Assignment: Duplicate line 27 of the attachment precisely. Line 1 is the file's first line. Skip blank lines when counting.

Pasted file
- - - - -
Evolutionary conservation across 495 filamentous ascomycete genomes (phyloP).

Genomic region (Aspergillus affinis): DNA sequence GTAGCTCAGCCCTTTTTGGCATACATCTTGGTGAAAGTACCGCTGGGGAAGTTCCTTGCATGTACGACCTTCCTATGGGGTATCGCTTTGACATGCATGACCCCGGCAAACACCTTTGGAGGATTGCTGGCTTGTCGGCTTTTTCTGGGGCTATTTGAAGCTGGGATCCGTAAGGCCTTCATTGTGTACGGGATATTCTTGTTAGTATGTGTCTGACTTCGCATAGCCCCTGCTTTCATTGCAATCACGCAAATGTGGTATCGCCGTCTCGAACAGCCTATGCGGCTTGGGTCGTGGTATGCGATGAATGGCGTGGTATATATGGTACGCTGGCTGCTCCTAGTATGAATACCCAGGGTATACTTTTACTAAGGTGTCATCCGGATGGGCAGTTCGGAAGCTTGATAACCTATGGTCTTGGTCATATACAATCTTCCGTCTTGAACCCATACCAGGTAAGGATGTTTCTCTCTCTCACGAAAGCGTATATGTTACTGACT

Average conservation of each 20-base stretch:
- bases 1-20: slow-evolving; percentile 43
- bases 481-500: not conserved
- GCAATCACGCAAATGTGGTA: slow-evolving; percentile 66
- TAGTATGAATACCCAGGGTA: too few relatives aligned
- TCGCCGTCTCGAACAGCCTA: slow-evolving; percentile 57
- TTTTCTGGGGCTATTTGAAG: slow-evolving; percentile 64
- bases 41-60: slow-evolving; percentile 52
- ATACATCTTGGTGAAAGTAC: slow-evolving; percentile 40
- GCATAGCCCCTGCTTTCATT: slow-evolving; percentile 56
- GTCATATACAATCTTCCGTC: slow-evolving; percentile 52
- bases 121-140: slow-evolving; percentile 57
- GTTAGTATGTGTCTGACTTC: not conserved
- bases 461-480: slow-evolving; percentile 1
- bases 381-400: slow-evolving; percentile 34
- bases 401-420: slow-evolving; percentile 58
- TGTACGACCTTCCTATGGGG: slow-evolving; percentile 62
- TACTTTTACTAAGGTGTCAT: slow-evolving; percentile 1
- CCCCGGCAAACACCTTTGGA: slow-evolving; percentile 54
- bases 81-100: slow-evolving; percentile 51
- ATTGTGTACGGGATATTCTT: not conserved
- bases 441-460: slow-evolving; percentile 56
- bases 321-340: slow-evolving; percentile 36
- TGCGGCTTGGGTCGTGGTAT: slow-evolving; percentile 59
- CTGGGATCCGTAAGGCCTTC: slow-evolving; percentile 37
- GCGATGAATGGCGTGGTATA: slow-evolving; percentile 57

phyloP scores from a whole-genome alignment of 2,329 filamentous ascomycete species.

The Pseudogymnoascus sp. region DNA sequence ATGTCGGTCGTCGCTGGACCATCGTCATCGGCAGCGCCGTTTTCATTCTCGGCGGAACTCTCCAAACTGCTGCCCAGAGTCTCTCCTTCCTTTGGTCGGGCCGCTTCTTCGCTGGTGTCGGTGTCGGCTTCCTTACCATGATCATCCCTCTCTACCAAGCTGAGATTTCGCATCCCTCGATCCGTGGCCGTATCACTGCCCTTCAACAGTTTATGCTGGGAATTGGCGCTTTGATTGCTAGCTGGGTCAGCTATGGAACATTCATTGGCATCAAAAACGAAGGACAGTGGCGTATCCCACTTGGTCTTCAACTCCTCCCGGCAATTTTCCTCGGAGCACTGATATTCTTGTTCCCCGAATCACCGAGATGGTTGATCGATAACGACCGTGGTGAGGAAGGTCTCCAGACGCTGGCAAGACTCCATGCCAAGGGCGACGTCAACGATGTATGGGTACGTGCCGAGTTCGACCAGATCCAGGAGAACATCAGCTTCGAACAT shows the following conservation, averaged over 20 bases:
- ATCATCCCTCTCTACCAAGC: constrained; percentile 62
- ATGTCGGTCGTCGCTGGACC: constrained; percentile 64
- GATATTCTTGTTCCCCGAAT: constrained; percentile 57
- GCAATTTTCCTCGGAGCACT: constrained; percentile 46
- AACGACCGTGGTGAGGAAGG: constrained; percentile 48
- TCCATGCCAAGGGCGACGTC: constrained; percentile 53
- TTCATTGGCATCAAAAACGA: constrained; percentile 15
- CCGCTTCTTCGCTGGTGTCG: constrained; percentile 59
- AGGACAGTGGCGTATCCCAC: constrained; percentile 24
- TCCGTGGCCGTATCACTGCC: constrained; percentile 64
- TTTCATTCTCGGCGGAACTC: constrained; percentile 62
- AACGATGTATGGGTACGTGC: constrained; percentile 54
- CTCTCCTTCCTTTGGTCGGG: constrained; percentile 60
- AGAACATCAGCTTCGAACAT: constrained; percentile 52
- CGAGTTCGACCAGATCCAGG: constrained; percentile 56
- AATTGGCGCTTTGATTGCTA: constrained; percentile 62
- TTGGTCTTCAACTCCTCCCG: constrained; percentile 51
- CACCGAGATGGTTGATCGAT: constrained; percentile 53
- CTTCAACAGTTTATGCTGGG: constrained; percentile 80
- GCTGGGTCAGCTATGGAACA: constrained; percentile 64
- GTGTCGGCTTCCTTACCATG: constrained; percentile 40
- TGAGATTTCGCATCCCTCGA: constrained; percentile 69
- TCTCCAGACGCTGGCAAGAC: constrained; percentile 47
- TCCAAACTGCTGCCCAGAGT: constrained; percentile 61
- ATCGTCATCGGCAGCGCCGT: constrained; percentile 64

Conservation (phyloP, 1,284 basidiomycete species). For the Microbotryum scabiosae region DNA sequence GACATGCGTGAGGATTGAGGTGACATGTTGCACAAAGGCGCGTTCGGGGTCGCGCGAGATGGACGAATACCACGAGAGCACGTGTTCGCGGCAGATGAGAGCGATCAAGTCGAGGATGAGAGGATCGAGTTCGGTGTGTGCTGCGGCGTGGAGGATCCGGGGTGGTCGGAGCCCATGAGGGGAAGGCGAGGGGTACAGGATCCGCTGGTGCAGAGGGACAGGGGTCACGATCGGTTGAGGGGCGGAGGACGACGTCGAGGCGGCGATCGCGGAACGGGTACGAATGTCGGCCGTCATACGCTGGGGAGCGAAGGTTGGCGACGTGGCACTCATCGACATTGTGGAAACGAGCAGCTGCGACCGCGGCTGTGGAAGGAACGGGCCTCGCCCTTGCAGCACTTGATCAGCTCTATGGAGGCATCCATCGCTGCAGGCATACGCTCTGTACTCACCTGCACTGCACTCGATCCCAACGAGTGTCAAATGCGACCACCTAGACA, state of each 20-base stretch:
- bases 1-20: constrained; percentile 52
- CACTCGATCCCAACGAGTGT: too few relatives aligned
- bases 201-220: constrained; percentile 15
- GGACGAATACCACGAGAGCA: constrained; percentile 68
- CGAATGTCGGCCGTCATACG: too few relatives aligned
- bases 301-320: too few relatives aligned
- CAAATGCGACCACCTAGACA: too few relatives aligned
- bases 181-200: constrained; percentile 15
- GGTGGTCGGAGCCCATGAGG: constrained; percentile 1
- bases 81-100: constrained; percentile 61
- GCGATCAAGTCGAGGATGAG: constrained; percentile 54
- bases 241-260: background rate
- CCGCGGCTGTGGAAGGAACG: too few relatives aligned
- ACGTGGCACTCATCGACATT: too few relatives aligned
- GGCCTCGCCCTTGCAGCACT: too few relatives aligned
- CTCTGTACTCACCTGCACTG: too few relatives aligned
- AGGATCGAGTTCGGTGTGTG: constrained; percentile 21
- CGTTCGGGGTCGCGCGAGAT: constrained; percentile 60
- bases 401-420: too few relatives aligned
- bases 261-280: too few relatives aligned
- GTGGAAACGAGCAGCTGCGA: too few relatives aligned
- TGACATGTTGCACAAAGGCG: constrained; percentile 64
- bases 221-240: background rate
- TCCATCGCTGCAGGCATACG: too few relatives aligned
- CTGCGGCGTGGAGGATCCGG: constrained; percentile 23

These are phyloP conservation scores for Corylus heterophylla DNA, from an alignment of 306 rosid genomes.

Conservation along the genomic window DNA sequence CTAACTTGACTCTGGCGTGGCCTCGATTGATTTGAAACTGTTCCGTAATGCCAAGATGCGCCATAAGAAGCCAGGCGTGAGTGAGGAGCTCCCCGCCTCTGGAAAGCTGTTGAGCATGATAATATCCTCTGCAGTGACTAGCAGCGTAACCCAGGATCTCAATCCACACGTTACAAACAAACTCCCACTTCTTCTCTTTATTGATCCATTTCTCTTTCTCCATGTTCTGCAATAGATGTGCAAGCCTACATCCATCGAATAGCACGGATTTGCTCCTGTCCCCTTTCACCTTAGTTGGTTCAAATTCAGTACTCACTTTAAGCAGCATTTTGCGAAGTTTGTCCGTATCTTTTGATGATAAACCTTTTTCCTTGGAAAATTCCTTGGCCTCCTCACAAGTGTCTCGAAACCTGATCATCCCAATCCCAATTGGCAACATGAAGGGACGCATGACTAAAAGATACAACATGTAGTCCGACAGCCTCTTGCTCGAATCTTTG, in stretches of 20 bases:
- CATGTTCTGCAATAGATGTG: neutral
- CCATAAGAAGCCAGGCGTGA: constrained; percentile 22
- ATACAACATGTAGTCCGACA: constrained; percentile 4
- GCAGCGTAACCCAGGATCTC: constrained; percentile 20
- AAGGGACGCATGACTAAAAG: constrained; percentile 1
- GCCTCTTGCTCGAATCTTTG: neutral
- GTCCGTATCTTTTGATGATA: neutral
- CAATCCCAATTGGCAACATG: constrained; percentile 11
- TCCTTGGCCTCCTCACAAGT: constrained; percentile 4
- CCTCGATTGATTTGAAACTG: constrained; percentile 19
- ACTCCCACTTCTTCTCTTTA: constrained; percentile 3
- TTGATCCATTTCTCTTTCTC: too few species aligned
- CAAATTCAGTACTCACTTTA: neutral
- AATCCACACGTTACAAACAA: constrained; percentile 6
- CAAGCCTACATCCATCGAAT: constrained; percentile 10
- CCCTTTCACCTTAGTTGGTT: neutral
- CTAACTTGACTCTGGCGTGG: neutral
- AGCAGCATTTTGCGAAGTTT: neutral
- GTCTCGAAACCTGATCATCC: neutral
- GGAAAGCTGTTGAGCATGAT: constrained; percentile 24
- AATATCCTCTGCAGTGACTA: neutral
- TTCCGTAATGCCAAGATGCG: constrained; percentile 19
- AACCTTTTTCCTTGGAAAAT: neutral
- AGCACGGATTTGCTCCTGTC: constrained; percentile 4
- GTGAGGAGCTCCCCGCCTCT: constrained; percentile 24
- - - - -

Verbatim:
- CTGGGATCCGTAAGGCCTTC: slow-evolving; percentile 37